Donna Fletcher Crow, Novelist of British History, has written more than 50 books specializing in British Christianity. These books include: The Monastery Murders, clerical mysteries; Lord Danvers Investigates, Victorian true-crime; The Elizabeth and Richard series, literary suspense; and Glastonbury, The Novel of Christian England. She loves research and sharing you-are-there experiences with her readers.
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Donna Fletcher Crow, Novelist of British History
A traveling researcher engages people and places from Britain's past and present, drawing comparisons and contrasts between past and present for today's reader.
By Fay Sampson ~ June 20, 2018
The great thing about writing books is that they acquire a life of their own after they’re published.
Some thirty years ago I wrote Daughter of Tintagel (Headline). This is a sequence of five novels in which the story of Morgan le Fay is told by four very different narrators, finishing with Herself, in which Morgan adds her own ironic comments on the demonising of her legend. The books have been republished by Cosmos Books as the Morgan le Fay sequence.
But the revivifying process doesn’t end there. Some years ago, Ann F. Howey wrote Rewriting the Women of Camelot: Arthurian Popular Fiction and Feminism. She considered the work of four writers: Mary Stewart, Gillian Bradshaw, Marion Zimmer Bradley and myself.
Then last month I received an unexpected request. A Saudi Arabian lecturer is writing a Ph.D. thesis on how contemporary writers rework the female characters in Arthurian literature and its relation to feminism. She was visiting England and would like to meet up to discuss my books.
The interesting thing about both of these is that they assume my novels are written from a feminist point of view. That was not what I set out to do. I was fascinated by an account of her legend that said “she was sent to a nunnery and there she learned much witchcraft”. I found this combination irresistible. I tried to get inside the mind of this troubled teenager and imagine how she must have felt when Uther Pendragon killed her father and then tricked her mother into lying with him and conceiving Arthur.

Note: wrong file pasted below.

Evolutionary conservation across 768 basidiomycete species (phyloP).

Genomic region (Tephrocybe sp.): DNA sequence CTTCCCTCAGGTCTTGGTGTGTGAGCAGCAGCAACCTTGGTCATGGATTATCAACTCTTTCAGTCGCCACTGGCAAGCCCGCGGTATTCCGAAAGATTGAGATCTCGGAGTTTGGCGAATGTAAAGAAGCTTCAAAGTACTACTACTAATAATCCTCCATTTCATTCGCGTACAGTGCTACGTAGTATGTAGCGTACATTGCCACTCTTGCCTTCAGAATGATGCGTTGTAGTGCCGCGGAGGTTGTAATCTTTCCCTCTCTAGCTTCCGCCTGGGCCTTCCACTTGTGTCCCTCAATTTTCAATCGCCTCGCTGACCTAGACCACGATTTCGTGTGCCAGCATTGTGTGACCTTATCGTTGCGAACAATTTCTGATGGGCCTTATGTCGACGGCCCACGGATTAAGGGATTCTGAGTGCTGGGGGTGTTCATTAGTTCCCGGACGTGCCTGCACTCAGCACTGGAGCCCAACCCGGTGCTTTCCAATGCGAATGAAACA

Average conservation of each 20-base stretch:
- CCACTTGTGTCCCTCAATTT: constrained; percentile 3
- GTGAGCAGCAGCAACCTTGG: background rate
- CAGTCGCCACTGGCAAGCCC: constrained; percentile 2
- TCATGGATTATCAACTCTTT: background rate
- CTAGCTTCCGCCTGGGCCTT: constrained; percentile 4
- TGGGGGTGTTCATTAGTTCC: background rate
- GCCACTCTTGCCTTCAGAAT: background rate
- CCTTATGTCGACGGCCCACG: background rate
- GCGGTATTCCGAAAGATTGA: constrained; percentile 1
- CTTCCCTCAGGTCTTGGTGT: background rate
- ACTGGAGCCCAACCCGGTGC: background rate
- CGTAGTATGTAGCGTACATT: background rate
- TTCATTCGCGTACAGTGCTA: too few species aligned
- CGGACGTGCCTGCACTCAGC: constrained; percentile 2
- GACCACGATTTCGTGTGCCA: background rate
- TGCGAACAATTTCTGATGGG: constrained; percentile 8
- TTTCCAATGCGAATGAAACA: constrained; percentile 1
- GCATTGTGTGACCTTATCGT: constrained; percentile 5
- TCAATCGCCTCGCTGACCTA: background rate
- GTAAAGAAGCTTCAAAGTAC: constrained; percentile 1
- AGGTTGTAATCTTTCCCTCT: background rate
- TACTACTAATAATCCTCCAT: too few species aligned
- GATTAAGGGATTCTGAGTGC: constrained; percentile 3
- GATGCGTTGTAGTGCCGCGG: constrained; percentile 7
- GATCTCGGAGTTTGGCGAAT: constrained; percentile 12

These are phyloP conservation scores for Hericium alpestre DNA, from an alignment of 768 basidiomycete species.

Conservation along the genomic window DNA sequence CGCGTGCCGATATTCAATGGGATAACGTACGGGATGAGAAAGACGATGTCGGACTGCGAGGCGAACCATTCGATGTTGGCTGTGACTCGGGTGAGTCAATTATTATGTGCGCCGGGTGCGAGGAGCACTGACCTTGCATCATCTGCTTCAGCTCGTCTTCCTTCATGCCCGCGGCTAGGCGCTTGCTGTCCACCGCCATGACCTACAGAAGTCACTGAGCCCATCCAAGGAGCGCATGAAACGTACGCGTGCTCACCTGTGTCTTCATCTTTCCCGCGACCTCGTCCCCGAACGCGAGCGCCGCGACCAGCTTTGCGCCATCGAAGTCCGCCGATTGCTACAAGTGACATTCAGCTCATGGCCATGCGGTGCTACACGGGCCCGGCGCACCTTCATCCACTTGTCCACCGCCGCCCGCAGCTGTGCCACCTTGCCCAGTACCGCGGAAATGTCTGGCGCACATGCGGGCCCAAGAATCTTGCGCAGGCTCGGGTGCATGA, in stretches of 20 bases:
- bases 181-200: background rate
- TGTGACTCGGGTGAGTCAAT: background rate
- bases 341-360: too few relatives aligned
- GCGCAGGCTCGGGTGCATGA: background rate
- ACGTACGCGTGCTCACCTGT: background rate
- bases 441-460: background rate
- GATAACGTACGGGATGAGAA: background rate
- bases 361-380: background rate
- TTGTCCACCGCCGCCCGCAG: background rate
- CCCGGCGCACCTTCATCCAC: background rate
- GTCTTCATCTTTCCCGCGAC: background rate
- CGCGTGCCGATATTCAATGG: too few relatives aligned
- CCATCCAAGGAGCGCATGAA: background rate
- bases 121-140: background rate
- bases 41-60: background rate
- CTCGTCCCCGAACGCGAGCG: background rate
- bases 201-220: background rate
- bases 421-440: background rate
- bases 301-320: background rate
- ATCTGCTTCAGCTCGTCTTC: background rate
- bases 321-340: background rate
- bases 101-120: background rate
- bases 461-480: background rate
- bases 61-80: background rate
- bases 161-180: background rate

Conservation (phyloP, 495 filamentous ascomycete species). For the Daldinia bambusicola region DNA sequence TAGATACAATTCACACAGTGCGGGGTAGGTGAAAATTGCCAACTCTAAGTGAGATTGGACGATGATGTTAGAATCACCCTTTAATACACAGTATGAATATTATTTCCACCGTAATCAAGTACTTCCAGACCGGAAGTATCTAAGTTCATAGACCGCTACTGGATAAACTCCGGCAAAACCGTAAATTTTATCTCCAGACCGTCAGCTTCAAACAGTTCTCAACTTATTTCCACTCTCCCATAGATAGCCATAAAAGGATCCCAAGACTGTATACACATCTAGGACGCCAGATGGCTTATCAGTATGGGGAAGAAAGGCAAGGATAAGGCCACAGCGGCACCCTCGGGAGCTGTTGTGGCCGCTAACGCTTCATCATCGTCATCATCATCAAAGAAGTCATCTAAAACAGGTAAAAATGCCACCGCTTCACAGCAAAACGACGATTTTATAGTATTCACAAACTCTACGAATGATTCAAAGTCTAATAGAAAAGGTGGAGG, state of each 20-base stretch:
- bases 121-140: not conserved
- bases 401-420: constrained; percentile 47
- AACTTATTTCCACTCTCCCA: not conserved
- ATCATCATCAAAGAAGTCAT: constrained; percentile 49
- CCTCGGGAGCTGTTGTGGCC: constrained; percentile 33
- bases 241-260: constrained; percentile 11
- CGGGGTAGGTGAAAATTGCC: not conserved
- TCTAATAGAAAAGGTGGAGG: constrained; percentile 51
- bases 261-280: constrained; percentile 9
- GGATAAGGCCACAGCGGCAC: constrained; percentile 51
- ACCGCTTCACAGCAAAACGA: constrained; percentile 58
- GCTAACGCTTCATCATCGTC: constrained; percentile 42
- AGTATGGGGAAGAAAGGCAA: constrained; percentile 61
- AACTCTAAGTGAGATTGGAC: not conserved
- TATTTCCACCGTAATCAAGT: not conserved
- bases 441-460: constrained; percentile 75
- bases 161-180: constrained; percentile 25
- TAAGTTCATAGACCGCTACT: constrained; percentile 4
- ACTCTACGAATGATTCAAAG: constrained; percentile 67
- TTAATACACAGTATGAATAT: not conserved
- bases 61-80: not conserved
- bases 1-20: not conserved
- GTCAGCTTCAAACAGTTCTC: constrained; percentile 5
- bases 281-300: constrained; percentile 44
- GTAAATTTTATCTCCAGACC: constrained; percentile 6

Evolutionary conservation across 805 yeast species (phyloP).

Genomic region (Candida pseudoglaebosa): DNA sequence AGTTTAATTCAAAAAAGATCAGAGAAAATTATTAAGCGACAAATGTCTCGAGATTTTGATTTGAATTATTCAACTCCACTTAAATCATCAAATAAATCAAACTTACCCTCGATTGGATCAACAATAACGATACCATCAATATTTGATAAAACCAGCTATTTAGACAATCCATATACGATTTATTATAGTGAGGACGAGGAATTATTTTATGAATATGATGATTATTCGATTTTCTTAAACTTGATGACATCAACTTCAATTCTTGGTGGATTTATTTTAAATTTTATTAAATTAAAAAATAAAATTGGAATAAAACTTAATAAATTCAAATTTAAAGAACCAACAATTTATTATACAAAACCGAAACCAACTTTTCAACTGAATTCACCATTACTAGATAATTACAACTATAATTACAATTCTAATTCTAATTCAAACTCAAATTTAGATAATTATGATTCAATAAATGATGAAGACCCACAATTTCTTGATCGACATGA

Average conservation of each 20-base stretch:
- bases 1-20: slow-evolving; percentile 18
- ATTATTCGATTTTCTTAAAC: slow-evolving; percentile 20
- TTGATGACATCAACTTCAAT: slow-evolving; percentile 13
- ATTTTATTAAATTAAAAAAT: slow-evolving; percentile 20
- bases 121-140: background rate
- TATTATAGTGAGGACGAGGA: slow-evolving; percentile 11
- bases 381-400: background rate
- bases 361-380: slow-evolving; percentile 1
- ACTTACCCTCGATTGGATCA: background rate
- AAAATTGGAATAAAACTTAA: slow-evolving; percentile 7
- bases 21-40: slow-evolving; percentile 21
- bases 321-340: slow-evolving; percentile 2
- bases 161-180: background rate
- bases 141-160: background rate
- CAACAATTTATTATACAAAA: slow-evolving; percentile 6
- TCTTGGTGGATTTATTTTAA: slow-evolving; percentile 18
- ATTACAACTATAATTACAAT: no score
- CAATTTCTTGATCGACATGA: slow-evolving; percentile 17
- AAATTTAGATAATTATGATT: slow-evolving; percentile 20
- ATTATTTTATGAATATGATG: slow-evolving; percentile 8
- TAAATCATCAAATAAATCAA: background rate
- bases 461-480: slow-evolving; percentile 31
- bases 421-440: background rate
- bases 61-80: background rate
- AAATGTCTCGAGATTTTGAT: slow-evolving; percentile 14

I’m particularly fond of ambivalence in novels. I could see how a love-hate relationship developed with her baby half-brother and how this played out over the rest of their lives.
At first, I still retained some of the traditional “wicked witch” perception of Morgan, though finding reasons for it in her troubled experience. It was only when I started to research the whole range of her legend for Herself that I discovered how this wise ruler and healer became demonised over the centuries into the wicked witch and failed seductress we are so familiar with.
While giving a voice to the “real” Morgan, I had no wish to turn the conventional story on its head with “Morgan good; Arthur bad”. There is a constant struggle between them, and Arthur never realises just how Morgan feels about him. But Arthur is not the baddie – just an insensitive male. The story of Arthur’s passing is very much a question of whether he can let go and trust her.
I’m interested in the female viewpoint. Women’s experience of war is very different from that of knights in shining armour. I leave it to other people to put labels like “feminist” on my writing. It’s the same with reviews of my books. I often find they tell you more about the reviewer than the book.
So I’ll be interested to see how the interview goes.
Fay Sampson’s latest books are Prayers for Anxiety and Prayers for OCD (Darton, Longman and Todd).
Fay Sampson (UK) is a writer of adult and children's fiction and non-fiction, including A MALIGNANT HOUSE, #2 in the Susie Fewings series, a British Crime Club Pick. http://www.faysampson.co.uk
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